Philatelic Literature Specialists

Fletcher, H.G.


Route Book of Travels in Neighbourhood, Hints for Travellers, Market Day Dates, and Notes on Yunnan Pronunciation, etc.
Publisher: The Inspector General of Customs, Shanghai, 1927

First edition, hardback, original maroon cloth gilt, xii + 162 pages, folding map at rear. Spine and rear cover slightly sunned, three or four small hand-written notes in ink next to words in the Yunnan Pronunciation section, otherwise in Very Good condition.

A very rare travel book relating to the town of Tengyueh and its surroundings, in Yunnan Province, Western China. The author, H.G. Fletcher, was an official of the Chinese Maritime Customs Service, and was based at the Customs House Tengyueh. Close to the border with Burma (at that time part of British India), Tengyueh was on the trade-route between India and China.
The book contains twenty routes for journeys in the local area; hints for travellers, such as the length of a march, and requisites for a good camping ground; list of market days; and extensive advice on language, Yunnan Pronunciation, Patois, Idiomatic Expressions, Common Terms, etc. Illustrated with several plans, and with a large folding map.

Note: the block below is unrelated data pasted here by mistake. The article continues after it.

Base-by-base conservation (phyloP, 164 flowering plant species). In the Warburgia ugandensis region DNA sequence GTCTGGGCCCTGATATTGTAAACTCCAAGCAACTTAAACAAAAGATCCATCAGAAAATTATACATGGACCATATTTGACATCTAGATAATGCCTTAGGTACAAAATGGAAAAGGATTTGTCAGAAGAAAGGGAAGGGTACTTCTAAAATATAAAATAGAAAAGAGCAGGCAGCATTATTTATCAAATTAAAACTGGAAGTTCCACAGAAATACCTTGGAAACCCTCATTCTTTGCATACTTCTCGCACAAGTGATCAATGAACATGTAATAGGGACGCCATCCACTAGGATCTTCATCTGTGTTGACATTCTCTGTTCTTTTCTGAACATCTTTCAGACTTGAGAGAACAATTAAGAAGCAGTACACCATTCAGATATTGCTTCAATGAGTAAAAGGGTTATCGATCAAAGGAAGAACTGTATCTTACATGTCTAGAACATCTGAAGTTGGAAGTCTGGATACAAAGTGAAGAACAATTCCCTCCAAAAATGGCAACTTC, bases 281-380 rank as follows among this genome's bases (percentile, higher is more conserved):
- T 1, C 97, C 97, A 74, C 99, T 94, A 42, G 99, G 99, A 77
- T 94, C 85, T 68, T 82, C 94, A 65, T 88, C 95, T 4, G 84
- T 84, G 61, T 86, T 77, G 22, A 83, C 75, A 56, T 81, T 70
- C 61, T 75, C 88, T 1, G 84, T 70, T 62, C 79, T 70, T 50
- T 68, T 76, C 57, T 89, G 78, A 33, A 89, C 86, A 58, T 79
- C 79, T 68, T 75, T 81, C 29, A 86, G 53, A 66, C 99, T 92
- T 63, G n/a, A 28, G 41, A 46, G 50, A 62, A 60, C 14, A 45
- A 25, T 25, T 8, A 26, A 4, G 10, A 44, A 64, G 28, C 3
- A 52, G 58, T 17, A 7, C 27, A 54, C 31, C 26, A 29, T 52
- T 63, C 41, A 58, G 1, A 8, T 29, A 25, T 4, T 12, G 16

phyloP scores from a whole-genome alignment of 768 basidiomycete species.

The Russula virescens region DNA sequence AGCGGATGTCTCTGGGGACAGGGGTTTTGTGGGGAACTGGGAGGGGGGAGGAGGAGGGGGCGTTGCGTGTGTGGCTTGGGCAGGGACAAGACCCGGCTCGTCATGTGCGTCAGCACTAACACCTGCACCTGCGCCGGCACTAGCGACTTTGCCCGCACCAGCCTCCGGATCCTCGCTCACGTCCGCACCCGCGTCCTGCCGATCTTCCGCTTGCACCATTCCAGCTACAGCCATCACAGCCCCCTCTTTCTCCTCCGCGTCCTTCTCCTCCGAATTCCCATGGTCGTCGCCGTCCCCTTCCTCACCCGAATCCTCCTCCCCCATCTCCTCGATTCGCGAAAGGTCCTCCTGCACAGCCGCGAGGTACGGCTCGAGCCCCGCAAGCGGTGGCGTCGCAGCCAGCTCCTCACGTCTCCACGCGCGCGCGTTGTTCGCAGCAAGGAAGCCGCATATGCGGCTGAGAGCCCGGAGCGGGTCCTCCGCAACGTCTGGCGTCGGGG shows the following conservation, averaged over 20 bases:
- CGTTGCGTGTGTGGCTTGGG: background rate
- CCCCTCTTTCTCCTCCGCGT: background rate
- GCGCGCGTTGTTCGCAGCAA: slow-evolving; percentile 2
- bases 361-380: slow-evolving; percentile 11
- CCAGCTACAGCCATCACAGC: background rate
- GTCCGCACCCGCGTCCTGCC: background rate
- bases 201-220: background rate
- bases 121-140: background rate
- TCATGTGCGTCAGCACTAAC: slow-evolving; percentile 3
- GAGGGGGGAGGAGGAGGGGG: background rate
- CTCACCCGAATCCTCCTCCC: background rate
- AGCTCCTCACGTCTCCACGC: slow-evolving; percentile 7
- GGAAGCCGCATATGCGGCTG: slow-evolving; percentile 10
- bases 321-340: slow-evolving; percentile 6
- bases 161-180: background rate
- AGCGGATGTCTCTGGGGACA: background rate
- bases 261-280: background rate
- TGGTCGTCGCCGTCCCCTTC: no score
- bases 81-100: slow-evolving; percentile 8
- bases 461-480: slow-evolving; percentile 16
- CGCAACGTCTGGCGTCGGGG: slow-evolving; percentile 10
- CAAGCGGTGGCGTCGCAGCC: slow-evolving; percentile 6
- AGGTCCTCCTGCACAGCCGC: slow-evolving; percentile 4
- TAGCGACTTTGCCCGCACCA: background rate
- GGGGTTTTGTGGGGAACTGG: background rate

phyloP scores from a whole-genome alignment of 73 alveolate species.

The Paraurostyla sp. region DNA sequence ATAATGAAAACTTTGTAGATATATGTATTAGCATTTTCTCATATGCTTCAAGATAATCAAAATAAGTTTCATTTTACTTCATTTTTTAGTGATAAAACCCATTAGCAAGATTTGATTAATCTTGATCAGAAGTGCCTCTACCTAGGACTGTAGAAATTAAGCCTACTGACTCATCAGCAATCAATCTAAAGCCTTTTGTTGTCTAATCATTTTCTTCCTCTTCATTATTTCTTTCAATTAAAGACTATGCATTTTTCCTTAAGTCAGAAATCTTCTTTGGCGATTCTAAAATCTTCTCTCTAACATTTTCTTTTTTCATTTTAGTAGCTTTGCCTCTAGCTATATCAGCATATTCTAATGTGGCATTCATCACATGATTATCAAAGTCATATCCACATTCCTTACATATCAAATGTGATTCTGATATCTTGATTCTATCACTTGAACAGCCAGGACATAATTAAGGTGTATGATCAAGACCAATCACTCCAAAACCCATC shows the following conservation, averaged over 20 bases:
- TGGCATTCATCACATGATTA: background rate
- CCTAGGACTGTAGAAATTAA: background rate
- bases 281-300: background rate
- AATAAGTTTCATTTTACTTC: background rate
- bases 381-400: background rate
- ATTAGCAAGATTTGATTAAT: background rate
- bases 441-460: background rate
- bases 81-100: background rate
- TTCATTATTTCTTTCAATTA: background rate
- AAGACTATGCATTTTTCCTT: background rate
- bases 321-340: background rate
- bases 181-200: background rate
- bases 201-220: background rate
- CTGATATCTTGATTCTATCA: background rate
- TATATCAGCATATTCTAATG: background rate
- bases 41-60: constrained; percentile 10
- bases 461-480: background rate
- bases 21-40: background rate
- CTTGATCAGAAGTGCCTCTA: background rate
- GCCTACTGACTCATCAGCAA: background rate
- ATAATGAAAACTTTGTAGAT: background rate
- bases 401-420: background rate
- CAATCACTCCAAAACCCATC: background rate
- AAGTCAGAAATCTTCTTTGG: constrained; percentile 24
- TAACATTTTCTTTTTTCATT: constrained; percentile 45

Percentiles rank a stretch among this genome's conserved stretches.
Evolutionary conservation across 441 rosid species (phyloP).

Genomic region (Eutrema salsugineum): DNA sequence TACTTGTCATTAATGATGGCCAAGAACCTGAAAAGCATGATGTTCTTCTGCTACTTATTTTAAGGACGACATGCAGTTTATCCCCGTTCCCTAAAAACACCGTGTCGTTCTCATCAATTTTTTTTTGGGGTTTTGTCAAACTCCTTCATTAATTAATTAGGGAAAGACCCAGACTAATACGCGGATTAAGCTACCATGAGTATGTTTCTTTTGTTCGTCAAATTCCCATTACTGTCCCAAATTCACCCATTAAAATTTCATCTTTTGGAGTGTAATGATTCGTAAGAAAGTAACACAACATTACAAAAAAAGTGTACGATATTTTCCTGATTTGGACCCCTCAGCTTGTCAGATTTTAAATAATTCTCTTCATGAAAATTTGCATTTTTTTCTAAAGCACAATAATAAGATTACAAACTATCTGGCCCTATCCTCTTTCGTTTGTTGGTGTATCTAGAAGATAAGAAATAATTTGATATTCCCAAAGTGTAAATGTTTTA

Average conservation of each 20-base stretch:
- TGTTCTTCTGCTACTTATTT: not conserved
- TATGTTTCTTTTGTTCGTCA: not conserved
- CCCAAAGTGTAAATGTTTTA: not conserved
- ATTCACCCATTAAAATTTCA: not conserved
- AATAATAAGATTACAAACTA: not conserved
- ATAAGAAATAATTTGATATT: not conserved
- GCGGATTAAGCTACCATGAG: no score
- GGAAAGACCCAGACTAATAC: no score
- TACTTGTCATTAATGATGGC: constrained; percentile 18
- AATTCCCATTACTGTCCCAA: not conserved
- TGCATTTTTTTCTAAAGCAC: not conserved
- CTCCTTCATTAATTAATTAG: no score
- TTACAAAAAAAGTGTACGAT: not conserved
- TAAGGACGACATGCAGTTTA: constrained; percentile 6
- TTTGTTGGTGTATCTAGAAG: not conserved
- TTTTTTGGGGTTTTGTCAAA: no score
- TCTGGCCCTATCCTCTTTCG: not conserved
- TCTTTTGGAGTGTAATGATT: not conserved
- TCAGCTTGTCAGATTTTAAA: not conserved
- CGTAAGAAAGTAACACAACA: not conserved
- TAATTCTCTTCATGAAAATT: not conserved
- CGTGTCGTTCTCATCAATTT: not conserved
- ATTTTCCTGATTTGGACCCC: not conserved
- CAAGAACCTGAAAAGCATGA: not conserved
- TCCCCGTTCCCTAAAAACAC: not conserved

From the author’s Introduction:
“At one time and another during the course of my period in office here it has been incumbent on me to make journeys into the hinterland, whether to inspect the sub-offices under the control of this establishment or for the purpose of gathering information with respect to trade routes hitherto unopened but that, it was thought, might with advantage be controlled by this office. To the results of such inspections or inquiries it is not now necessary to advert: they have all been reported officially in due season. Since, however, the ground covered has been extensive (some 2,000 miles in 154 days), and in view of the necessity of a periodical repetition of at least some of the journeys alluded to, it has occurred to me that my successors might find it convenient to have in their hands – even if only for the sake of criticism – some more or less precise information with regard to the distances to be covered, and so be enabled both to gauge the possibilities of any one day’s travel and also to map out their itinerary for several days in advance without being entirely dependent on the estimates of slothful muleteers and camp followers…”


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